Khan wasn't Banished, he fled. He didn't want to kill everyone he deemed inferior, only to give them his idea of order. He wasn't condemned to space as war criminals, he and his followers followed him to seek out a new world and build an empire without the interference of humanity. Nobody on the high court gave two craps about Khan's character outside of the fact that he was the villain in the film that's been praised to be the best film of the series. To them, Khan being the villain meant he was an inherently evil person which I is, as Jarod said, is Bull.
     
  7. Edit_XYZ

    Edit_XYZ Fleet Captain Fleet Captain

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    Jeyl

    Khan tortured Carol Marcus's science team to obtain information; and then he killed them because he just felt like it.
    But wait - he was always ready with a little narcissistic speech or a Shakespeare quote when putting a brain eating bug in your head, etc - which makes all the difference in the world, of course. He was just misunderstood - no savagery to see here, folks; move on.

    Your examples only managed to show Khan could restrain himself when it was to his advantage - as would be expected from the conqueror of half of Earth. How many millions died for Khan's delusions of grandeur in those wars, Jeyl?

    BTW - You actually attribute humanistic reasons to Khan being forced to flee in order to escape the consequences of his rule at the hands of his ex-subjects/the people he failed to enslave? Really?:rofl:
     
    Last edited: Oct 3, 2013
  8. Hartzilla2007

    Hartzilla2007 Vice Admiral Admiral

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    I doubt they would have used an adaption of Where No Man Has Gone Before to star the NuTrek ongoing comic if they were planning on using Mitchell considering that the NuTrek novels that were cancelled seemed to touch on stuff that was in Into Darkness.

    Not to mention the fact that for "Harrison" to be Gary Mitchell would have required nerfing Mitchell considerably considering he had godlike powers.

    It also doesn't work for "Harrison" to be Soran either because he never had super human abilities near as I can tell.

    Also no offense but destroying the Enterprise-D doesn't make someone a threat since the writers made that so easy a kindergartner could do it.
     
  9. anh165

    anh165 Commander Red Shirt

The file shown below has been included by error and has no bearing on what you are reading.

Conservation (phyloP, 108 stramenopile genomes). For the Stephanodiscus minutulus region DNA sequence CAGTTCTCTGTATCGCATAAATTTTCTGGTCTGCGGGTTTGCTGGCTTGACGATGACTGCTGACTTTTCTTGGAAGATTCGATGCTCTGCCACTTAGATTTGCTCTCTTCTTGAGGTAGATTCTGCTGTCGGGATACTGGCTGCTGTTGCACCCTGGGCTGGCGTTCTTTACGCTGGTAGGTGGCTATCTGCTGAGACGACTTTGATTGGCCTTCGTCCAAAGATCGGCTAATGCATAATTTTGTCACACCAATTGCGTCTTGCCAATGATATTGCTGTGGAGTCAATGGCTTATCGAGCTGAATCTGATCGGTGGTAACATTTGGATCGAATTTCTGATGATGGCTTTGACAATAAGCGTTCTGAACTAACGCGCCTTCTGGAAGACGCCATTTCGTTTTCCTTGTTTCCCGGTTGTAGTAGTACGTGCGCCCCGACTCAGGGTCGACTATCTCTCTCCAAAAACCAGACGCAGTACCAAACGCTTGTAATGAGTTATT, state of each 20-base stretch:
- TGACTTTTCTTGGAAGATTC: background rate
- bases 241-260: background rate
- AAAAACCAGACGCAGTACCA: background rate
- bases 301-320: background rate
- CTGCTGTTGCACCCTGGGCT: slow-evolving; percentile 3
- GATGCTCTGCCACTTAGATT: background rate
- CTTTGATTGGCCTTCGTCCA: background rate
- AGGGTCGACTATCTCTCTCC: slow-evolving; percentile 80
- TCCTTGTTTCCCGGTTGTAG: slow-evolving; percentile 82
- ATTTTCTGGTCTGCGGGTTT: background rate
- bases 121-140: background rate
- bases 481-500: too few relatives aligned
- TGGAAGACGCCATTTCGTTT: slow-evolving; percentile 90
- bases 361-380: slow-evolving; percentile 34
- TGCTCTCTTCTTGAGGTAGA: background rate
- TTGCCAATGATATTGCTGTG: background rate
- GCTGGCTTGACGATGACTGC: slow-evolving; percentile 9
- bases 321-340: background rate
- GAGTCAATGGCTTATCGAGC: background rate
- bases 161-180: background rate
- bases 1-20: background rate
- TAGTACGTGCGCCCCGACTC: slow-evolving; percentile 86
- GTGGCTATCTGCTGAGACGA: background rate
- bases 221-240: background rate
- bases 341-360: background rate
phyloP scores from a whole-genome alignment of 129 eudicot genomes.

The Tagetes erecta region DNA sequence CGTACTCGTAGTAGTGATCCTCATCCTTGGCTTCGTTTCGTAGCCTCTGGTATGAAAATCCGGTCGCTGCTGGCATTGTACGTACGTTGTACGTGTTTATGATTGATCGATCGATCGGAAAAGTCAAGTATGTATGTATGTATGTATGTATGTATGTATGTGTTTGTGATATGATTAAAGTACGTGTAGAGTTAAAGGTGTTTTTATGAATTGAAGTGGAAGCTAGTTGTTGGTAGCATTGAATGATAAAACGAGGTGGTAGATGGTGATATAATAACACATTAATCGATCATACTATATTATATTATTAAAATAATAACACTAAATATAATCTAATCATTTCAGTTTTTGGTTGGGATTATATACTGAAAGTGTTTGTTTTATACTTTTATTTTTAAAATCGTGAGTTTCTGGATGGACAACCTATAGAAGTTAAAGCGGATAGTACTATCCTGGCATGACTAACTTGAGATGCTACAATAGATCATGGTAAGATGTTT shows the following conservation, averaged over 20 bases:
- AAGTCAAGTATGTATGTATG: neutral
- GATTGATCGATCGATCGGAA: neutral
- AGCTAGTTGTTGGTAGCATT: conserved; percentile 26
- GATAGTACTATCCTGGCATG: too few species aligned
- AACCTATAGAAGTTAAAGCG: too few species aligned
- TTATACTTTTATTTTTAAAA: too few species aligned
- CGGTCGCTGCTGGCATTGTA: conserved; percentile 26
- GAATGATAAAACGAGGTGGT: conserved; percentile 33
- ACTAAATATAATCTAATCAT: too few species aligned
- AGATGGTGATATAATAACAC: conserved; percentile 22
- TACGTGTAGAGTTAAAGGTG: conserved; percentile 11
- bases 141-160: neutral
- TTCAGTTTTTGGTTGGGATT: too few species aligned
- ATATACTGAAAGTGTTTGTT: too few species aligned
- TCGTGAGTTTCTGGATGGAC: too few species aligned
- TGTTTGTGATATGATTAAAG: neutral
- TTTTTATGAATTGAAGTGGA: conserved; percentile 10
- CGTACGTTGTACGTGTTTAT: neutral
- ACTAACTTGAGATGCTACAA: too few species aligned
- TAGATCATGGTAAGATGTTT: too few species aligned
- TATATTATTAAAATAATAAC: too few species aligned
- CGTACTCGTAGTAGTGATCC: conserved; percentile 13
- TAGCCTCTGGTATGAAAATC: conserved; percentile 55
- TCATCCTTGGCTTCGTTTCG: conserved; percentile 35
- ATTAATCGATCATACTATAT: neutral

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    You could fit in any villain you like in place of Khan, the same way you could fit in any crew in the Trek reboot, but anyone creative with some business acumen would see that using the most memorable and appealing of characters works best for modern day Trek.

    As usual, fan derived ideas should stay in the fan fic section where it can't do anyone any further harm.
     
  10. Franklin

    Franklin Rear Admiral Rear Admiral

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    I'll admit I had a problem with this line by Spock. It is a very inaccurate statement of the background and motives of the character. According to what's said in "Space Seed", there were no massacres or wars under his tyranny. Of course, he was still a ruthless tyrant, imposing only the type of order he saw fit.

    Khan and his people were also not fleeing a death sentence (so far as we know from "Space Seed"), but I'll chalk that up to Marcus saying whatever he thought he needed to say to try to persuade Kirk to turn Khan over to him. As I remember it, they escaped (exiled themselves, basically) before being brought to any justice. Then again, maybe they were sentenced to death in absentia.

    The other interesting thing I noticed from re-reading the script of "Space Seed" is that there were originally been 85 cryo-tubes. Scotty told Kirk twelve units malfunctioned, leaving 72 others still alive. He said that after Khan had been revived, so the 72 left probably didn't count the thawed Khan, only the remaining operating tubes. Interesting how the universes operate. Those twelve poor slobs didn't stand a chance in either of them.
     
    Last edited: Oct 3, 2013
  11. Hartzilla2007

    Hartzilla2007 Vice Admiral Admiral